Stalking the Gumboot Chiton in Trinidad’s Tidepools
Folks who live in Trinidad and poke around in the tidepools may be familiar with the gumboot chiton, perhaps so named because it resembles the feel of a rubber rain boot. Chitons are members of the mollusk family and the gumboot chiton is the largest chiton in the world. These critters can be found creeping slowly around in tidepools here in Humboldt County.
Eek! What’s That?
If you find something that looks like a deflated football or a slab of liver, you’ve found a gumboot chiton. Their rubbery orange skins do indeed resemble a football’s texture, but the chiton’s hide conceals eight bony plates, so they’re not as floppy as they look.
Anywhere from 3 – 13 inches long, gumboot chitons are herbivores and feed on seaweed, algae, and sea kelp by means of many tiny teeth in a zipper like structure called a radula. Despite being nocturnal creatures, you may find them in tidepools on foggy, overcast days.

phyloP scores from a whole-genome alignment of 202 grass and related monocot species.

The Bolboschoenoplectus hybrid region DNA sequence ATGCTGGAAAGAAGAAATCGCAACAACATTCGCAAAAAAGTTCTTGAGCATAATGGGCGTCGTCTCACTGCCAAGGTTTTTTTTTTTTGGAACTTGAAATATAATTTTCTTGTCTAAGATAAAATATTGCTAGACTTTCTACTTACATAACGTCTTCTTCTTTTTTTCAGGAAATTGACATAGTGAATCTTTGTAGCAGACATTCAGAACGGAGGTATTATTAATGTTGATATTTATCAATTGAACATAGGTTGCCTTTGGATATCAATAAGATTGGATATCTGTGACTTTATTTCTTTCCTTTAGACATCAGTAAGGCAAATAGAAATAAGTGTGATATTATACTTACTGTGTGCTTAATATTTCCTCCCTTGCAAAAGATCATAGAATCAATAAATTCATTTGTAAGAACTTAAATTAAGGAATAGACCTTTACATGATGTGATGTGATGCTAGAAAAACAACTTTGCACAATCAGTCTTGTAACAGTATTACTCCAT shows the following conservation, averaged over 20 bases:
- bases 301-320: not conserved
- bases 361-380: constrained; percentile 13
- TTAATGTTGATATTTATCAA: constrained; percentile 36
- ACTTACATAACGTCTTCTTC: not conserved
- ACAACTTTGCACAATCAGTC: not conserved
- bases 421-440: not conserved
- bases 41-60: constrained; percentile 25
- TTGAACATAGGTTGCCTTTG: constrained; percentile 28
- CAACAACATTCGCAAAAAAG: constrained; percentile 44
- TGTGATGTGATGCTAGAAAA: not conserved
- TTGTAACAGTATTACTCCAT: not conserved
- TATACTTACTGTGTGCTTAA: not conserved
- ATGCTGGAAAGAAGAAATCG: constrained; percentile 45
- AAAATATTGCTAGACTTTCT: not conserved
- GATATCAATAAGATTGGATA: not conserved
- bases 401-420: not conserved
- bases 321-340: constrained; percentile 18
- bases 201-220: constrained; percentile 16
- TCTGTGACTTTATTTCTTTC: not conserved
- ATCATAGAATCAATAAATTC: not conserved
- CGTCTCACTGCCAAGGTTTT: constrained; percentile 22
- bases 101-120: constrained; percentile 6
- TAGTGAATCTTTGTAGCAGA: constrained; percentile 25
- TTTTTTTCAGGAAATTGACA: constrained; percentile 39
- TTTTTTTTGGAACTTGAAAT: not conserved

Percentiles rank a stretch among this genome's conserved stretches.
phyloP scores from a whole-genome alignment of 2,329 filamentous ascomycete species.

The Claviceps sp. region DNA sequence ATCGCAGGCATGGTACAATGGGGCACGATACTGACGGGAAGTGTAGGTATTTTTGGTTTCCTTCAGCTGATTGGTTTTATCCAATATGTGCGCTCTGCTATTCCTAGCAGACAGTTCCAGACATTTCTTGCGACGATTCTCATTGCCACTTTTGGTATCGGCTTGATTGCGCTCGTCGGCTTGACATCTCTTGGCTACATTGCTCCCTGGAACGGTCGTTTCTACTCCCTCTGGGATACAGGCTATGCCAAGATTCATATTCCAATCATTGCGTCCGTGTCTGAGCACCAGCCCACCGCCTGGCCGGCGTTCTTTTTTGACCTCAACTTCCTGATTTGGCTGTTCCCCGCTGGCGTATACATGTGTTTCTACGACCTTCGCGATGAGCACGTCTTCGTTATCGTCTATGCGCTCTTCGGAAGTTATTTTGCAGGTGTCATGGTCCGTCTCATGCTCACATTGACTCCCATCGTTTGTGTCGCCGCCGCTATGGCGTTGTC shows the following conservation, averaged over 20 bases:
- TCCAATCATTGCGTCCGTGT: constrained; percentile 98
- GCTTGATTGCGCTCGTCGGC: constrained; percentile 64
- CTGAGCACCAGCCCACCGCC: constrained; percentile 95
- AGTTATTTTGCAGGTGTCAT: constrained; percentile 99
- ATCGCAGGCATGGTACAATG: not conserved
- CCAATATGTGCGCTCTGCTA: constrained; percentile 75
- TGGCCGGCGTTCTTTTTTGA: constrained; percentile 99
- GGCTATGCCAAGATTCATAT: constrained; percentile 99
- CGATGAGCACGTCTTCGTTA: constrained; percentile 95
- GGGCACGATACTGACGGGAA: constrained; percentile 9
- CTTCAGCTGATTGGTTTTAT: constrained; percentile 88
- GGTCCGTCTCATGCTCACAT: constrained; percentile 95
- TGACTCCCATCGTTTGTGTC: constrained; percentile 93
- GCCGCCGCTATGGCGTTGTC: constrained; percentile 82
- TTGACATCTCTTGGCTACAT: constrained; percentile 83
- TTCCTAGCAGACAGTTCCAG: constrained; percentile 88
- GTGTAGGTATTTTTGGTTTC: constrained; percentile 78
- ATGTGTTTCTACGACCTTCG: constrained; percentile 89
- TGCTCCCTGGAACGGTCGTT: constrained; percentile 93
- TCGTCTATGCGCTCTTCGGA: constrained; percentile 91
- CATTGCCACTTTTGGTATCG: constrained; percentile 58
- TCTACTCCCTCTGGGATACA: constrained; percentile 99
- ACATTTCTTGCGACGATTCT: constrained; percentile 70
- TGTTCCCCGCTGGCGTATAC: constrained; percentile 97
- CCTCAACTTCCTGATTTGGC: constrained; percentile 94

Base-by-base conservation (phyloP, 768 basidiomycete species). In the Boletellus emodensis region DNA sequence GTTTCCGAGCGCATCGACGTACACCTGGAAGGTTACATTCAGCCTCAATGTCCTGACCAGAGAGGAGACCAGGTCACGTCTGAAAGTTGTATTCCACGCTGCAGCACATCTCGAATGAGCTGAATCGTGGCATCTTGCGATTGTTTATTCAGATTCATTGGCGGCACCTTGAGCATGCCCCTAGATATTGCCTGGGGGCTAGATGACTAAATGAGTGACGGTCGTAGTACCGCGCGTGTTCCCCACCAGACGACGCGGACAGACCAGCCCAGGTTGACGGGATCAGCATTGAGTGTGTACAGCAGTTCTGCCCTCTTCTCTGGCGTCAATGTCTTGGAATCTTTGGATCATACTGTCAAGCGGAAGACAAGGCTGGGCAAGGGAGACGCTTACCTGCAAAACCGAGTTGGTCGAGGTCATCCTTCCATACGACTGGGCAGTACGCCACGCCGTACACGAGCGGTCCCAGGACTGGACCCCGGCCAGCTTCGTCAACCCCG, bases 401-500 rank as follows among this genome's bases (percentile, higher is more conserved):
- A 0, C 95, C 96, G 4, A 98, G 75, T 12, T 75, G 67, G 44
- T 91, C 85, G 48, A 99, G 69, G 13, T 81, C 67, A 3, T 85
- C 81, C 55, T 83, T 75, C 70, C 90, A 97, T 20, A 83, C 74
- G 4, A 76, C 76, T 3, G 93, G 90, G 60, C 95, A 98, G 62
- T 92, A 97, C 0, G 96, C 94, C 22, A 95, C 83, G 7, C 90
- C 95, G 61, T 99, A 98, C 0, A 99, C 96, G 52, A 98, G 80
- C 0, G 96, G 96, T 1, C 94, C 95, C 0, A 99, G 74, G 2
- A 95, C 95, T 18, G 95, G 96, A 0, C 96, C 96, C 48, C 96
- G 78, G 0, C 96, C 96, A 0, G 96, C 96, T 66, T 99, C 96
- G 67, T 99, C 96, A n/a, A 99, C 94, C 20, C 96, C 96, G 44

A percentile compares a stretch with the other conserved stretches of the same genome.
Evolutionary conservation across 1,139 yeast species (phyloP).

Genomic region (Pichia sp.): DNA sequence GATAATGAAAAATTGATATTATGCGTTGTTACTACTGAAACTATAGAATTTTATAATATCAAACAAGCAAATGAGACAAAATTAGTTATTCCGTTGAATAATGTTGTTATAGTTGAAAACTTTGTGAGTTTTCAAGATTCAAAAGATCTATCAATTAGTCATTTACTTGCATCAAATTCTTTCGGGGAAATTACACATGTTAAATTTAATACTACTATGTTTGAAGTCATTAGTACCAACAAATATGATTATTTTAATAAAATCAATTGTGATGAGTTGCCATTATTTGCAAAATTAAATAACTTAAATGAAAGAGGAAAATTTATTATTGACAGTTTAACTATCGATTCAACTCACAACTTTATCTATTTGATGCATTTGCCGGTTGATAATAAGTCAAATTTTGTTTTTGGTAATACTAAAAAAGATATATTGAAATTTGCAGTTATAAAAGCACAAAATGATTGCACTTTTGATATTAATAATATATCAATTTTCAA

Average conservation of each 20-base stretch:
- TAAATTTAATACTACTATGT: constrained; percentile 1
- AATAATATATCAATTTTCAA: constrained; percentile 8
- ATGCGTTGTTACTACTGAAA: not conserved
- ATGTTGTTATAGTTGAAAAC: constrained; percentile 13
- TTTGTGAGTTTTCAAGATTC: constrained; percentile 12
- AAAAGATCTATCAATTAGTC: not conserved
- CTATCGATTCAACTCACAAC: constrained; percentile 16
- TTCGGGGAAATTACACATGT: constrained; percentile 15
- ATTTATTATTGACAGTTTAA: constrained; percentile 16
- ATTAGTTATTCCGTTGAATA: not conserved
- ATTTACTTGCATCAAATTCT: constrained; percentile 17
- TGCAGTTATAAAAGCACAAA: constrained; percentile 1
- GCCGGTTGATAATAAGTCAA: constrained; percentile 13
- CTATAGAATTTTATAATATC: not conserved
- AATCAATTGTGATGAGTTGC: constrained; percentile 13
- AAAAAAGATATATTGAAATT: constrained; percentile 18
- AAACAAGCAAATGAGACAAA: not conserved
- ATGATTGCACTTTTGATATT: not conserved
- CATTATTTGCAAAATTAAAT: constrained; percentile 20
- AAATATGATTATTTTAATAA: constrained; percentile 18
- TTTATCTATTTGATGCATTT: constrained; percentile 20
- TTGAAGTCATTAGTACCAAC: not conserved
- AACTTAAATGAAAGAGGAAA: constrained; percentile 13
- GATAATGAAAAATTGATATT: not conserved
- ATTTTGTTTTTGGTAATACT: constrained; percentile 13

Finding Gumboot Chitons Indoors
Your first instinct after settling into your cabin or RV site at Emerald Forest Cabins & RV is probably to rush to the beach and explore the tidepools. Go at low tide and you’ll likely find sea stars, anemones, and mussels on the rocks of the Pacific Ocean’s intertidal zone. Maybe chitons, maybe not.
Nevertheless, you can see a gumboot chiton on display in the Natural History room of the Trinidad Museum, as well as paintings of this unusual creature by artist Sara Long when you visit the Trinidad Museum at 400 Janis Court at Patricks Point Drive in Trinidad.
Tidepools and Towering Trees
Emerald Forest Cabins and RV has every magically woodsy and scenic vista you can imagine, including mysterious sea creatures in tidepools, towering trees, and starry nights. Book your stay at Emerald Forest and commune with nature on the pristine beaches of Trinidad.